Cara: In The Sandwich Swap by Queen Rania two best friends, Lily and Selma, find that they do not have everything in common. Lily loves Peanut Butter and Jelly sandwiches and Selma loves Humus and Pita. When I read this story to my class we were talking about how sometimes friends can have a lot in common and still be different. I work in a school that does not have a lot of ethnic diversity nor are the children exposed to many new things. We shared the story and when it was over I asked them to tell me the details from the story. Several children raised their hands and I called on a little girl. Her comment was “What is a Selma?’’ I realized later when talking that many of my kids are so used to Humus and or Peanut butter that this didn’t affect them. They couldn’t understand making fun of someone’s food, they only thought that Selma was an interesting name. We discussed how all different countries have different names as well as different foods. To me the story is a simple story of differences. At the end of the story I was most proud that many of my students wanted to try Humus and Pita.

Barb: The Sandwich Swap is an interesting book in a couple of ways. First, like Big Red Lollipop, ethnic difference is not explicitly discussed. It is only through language use and actions that it is apparent that both children may not come from the same ethnic group. I find it interesting that Cara’s children were not concerned about the differences in food, but rather that the different names caught their attention. This tends to be the same response in Big Red Lollipop—children are intrigued by the word for mother—Ami.
Second, I find the plot somewhat contrived. That the difference would lead to a large food fight and then a division within the children doesn’t seem authentic. What does seem authentic is the resolution of the issue with all the children sharing foods from their own ethnic heritages. I enjoyed the illustrations and as with Big Red Lollipop, the nuanced examination of difference.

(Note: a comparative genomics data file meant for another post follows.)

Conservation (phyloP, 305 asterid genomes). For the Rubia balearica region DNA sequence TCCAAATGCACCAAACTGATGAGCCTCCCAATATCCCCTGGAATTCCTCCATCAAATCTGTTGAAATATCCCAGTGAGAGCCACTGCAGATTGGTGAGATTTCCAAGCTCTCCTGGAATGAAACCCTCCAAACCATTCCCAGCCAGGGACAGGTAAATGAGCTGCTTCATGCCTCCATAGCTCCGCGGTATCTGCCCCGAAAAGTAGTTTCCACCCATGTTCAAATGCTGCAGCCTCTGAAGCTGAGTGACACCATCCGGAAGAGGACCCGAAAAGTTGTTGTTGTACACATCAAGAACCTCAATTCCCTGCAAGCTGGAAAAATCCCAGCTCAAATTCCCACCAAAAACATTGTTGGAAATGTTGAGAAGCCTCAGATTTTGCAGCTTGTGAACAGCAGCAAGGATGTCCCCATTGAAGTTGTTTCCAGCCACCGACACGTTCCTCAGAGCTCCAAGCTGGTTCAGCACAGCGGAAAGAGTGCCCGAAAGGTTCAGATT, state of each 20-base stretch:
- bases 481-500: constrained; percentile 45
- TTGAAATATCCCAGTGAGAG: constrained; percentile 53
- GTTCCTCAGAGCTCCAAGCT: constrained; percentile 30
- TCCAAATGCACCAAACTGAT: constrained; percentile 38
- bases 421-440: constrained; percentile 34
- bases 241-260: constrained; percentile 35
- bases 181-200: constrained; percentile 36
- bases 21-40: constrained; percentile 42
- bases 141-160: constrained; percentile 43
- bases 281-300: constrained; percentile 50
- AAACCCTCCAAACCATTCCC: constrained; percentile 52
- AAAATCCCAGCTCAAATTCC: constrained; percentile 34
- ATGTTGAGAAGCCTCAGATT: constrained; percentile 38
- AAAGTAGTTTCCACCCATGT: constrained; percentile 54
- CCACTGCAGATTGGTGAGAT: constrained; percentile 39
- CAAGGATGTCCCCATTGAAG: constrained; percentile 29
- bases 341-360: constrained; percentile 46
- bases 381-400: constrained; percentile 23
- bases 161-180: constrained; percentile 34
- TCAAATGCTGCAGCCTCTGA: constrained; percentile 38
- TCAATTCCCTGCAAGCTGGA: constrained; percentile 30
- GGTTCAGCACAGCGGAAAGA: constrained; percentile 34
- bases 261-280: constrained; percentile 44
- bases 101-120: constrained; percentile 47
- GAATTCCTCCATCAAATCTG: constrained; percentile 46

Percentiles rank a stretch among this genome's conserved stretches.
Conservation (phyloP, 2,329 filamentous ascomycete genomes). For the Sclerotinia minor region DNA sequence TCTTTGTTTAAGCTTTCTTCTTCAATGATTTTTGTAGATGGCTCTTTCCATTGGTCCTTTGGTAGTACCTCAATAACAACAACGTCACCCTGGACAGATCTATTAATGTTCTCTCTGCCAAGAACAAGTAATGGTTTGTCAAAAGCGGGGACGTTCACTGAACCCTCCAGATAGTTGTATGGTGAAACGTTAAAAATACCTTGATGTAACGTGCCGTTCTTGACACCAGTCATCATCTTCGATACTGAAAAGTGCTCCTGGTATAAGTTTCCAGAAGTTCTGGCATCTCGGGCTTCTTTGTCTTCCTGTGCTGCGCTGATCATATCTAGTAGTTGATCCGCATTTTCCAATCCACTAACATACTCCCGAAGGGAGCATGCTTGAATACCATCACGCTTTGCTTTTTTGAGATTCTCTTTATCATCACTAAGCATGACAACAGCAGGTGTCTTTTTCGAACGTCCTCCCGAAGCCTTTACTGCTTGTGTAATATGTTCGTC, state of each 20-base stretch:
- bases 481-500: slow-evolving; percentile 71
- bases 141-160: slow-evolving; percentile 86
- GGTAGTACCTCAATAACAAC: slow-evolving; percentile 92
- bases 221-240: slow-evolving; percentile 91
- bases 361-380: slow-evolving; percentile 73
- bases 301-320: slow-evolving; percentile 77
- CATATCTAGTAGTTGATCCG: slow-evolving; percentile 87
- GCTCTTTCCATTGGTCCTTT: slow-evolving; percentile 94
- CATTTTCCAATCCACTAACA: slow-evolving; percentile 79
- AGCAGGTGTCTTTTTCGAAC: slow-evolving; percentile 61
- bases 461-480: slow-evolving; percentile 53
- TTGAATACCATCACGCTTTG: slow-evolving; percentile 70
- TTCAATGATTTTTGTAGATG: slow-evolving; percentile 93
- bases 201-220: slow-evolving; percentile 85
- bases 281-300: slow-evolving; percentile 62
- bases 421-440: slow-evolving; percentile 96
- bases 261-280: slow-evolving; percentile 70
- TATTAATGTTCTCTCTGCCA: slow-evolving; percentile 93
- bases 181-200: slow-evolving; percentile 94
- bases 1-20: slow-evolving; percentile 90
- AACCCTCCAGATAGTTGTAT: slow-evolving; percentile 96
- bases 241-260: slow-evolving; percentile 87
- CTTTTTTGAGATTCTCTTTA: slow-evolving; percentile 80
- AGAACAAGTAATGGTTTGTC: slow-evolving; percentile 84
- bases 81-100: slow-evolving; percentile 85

The Name Jar, by Yangsook Choi

Barb: In keeping with our discussion of children navigating their way through cultural differences, this week we explore The Name Jar. When I work with students at the university I always discuss the importance of names. Names are one of the ways in which we identify ourselves within cultural groups. Our names are important to us as ways to frame who we are and how we see ourselves. I tell students this story:

When I was teaching in Arizona, years ago, I had a student who was new to the school in our 4th grade class. On the first day of school he identified himself as Michael. So everyone called him Michael for most of the first year. I held parent/teacher conferences and his mother came and talked with me about Michael. As the year wore on, his mother became more engaged in the classroom and one day during recess she asked me why I called him Michael. I said because he told me that was his name on the first day of school. She said, “Well, I just wondered, because he’s always been called Mikey.” Turns out “Michael” had decided to try out a new name in a new environment. We ended up calling him Mike as we looped with him the next year!